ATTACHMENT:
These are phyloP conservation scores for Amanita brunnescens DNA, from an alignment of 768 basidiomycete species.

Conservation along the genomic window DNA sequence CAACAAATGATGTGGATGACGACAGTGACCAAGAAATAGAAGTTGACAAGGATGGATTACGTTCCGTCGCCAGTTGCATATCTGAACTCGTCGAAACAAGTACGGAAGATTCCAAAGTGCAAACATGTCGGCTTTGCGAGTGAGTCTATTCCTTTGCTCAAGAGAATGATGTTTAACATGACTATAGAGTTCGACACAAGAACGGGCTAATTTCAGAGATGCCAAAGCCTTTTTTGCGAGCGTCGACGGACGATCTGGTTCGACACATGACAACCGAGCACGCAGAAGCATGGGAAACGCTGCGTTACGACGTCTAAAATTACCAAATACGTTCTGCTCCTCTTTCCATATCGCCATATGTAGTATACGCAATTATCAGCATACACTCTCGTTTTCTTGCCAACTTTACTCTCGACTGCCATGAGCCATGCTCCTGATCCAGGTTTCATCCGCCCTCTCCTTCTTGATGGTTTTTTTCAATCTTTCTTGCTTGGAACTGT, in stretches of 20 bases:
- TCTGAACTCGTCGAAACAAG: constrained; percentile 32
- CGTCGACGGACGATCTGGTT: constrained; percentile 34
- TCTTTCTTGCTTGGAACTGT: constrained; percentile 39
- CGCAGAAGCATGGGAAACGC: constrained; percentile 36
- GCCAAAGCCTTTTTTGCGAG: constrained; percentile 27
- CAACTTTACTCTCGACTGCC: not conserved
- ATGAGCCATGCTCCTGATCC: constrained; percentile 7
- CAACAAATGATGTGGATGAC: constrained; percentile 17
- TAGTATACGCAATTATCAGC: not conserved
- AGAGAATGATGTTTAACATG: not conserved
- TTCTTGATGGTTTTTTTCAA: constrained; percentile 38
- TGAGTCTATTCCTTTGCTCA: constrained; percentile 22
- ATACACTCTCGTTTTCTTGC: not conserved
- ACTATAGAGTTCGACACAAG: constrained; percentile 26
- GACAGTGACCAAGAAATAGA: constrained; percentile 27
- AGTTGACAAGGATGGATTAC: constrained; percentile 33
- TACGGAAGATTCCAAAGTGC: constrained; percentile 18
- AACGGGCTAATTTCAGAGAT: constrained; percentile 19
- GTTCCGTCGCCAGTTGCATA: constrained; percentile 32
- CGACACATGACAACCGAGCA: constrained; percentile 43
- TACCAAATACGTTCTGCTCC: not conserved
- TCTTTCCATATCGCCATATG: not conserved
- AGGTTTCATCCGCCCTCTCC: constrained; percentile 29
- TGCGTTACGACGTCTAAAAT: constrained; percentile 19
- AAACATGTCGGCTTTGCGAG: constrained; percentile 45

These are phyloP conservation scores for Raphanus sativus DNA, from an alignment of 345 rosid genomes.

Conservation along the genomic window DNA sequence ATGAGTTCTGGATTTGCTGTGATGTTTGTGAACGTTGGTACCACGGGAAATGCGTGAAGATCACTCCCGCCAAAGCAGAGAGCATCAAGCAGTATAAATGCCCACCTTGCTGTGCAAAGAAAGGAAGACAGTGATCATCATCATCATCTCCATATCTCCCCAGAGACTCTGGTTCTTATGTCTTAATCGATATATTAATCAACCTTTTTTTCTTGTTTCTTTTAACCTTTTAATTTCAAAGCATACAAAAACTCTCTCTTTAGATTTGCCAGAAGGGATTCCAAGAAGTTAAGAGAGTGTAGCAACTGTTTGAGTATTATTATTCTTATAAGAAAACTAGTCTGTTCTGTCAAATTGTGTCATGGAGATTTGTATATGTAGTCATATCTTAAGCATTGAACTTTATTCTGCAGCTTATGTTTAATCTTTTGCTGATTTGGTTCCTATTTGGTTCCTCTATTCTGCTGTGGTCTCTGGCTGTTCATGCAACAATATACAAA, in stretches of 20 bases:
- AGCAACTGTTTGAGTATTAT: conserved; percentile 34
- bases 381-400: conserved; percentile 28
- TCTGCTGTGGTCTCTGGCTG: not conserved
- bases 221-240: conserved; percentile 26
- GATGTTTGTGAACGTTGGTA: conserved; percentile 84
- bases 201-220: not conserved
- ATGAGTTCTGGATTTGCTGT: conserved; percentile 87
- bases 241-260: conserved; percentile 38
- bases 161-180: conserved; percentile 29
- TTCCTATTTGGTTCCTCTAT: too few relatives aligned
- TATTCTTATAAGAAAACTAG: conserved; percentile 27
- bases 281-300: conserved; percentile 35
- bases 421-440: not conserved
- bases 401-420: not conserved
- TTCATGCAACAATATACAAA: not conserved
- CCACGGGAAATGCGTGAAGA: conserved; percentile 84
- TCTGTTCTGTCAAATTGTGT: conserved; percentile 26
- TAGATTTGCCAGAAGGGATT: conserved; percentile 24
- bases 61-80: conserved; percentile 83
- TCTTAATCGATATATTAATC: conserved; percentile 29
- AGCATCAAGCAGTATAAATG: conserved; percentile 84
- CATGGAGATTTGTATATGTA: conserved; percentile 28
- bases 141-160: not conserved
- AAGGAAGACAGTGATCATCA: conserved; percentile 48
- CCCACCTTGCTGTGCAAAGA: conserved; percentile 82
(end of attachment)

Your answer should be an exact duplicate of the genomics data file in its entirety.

These are phyloP conservation scores for Amanita brunnescens DNA, from an alignment of 768 basidiomycete species.

Conservation along the genomic window DNA sequence CAACAAATGATGTGGATGACGACAGTGACCAAGAAATAGAAGTTGACAAGGATGGATTACGTTCCGTCGCCAGTTGCATATCTGAACTCGTCGAAACAAGTACGGAAGATTCCAAAGTGCAAACATGTCGGCTTTGCGAGTGAGTCTATTCCTTTGCTCAAGAGAATGATGTTTAACATGACTATAGAGTTCGACACAAGAACGGGCTAATTTCAGAGATGCCAAAGCCTTTTTTGCGAGCGTCGACGGACGATCTGGTTCGACACATGACAACCGAGCACGCAGAAGCATGGGAAACGCTGCGTTACGACGTCTAAAATTACCAAATACGTTCTGCTCCTCTTTCCATATCGCCATATGTAGTATACGCAATTATCAGCATACACTCTCGTTTTCTTGCCAACTTTACTCTCGACTGCCATGAGCCATGCTCCTGATCCAGGTTTCATCCGCCCTCTCCTTCTTGATGGTTTTTTTCAATCTTTCTTGCTTGGAACTGT, in stretches of 20 bases:
- TCTGAACTCGTCGAAACAAG: constrained; percentile 32
- CGTCGACGGACGATCTGGTT: constrained; percentile 34
- TCTTTCTTGCTTGGAACTGT: constrained; percentile 39
- CGCAGAAGCATGGGAAACGC: constrained; percentile 36
- GCCAAAGCCTTTTTTGCGAG: constrained; percentile 27
- CAACTTTACTCTCGACTGCC: not conserved
- ATGAGCCATGCTCCTGATCC: constrained; percentile 7
- CAACAAATGATGTGGATGAC: constrained; percentile 17
- TAGTATACGCAATTATCAGC: not conserved
- AGAGAATGATGTTTAACATG: not conserved
- TTCTTGATGGTTTTTTTCAA: constrained; percentile 38
- TGAGTCTATTCCTTTGCTCA: constrained; percentile 22
- ATACACTCTCGTTTTCTTGC: not conserved
- ACTATAGAGTTCGACACAAG: constrained; percentile 26
- GACAGTGACCAAGAAATAGA: constrained; percentile 27
- AGTTGACAAGGATGGATTAC: constrained; percentile 33
- TACGGAAGATTCCAAAGTGC: constrained; percentile 18
- AACGGGCTAATTTCAGAGAT: constrained; percentile 19
- GTTCCGTCGCCAGTTGCATA: constrained; percentile 32
- CGACACATGACAACCGAGCA: constrained; percentile 43
- TACCAAATACGTTCTGCTCC: not conserved
- TCTTTCCATATCGCCATATG: not conserved
- AGGTTTCATCCGCCCTCTCC: constrained; percentile 29
- TGCGTTACGACGTCTAAAAT: constrained; percentile 19
- AAACATGTCGGCTTTGCGAG: constrained; percentile 45

These are phyloP conservation scores for Raphanus sativus DNA, from an alignment of 345 rosid genomes.

Conservation along the genomic window DNA sequence ATGAGTTCTGGATTTGCTGTGATGTTTGTGAACGTTGGTACCACGGGAAATGCGTGAAGATCACTCCCGCCAAAGCAGAGAGCATCAAGCAGTATAAATGCCCACCTTGCTGTGCAAAGAAAGGAAGACAGTGATCATCATCATCATCTCCATATCTCCCCAGAGACTCTGGTTCTTATGTCTTAATCGATATATTAATCAACCTTTTTTTCTTGTTTCTTTTAACCTTTTAATTTCAAAGCATACAAAAACTCTCTCTTTAGATTTGCCAGAAGGGATTCCAAGAAGTTAAGAGAGTGTAGCAACTGTTTGAGTATTATTATTCTTATAAGAAAACTAGTCTGTTCTGTCAAATTGTGTCATGGAGATTTGTATATGTAGTCATATCTTAAGCATTGAACTTTATTCTGCAGCTTATGTTTAATCTTTTGCTGATTTGGTTCCTATTTGGTTCCTCTATTCTGCTGTGGTCTCTGGCTGTTCATGCAACAATATACAAA, in stretches of 20 bases:
- AGCAACTGTTTGAGTATTAT: conserved; percentile 34
- bases 381-400: conserved; percentile 28
- TCTGCTGTGGTCTCTGGCTG: not conserved
- bases 221-240: conserved; percentile 26
- GATGTTTGTGAACGTTGGTA: conserved; percentile 84
- bases 201-220: not conserved
- ATGAGTTCTGGATTTGCTGT: conserved; percentile 87
- bases 241-260: conserved; percentile 38
- bases 161-180: conserved; percentile 29
- TTCCTATTTGGTTCCTCTAT: too few relatives aligned
- TATTCTTATAAGAAAACTAG: conserved; percentile 27
- bases 281-300: conserved; percentile 35
- bases 421-440: not conserved
- bases 401-420: not conserved
- TTCATGCAACAATATACAAA: not conserved
- CCACGGGAAATGCGTGAAGA: conserved; percentile 84
- TCTGTTCTGTCAAATTGTGT: conserved; percentile 26
- TAGATTTGCCAGAAGGGATT: conserved; percentile 24
- bases 61-80: conserved; percentile 83
- TCTTAATCGATATATTAATC: conserved; percentile 29
- AGCATCAAGCAGTATAAATG: conserved; percentile 84
- CATGGAGATTTGTATATGTA: conserved; percentile 28
- bases 141-160: not conserved
- AAGGAAGACAGTGATCATCA: conserved; percentile 48
- CCCACCTTGCTGTGCAAAGA: conserved; percentile 82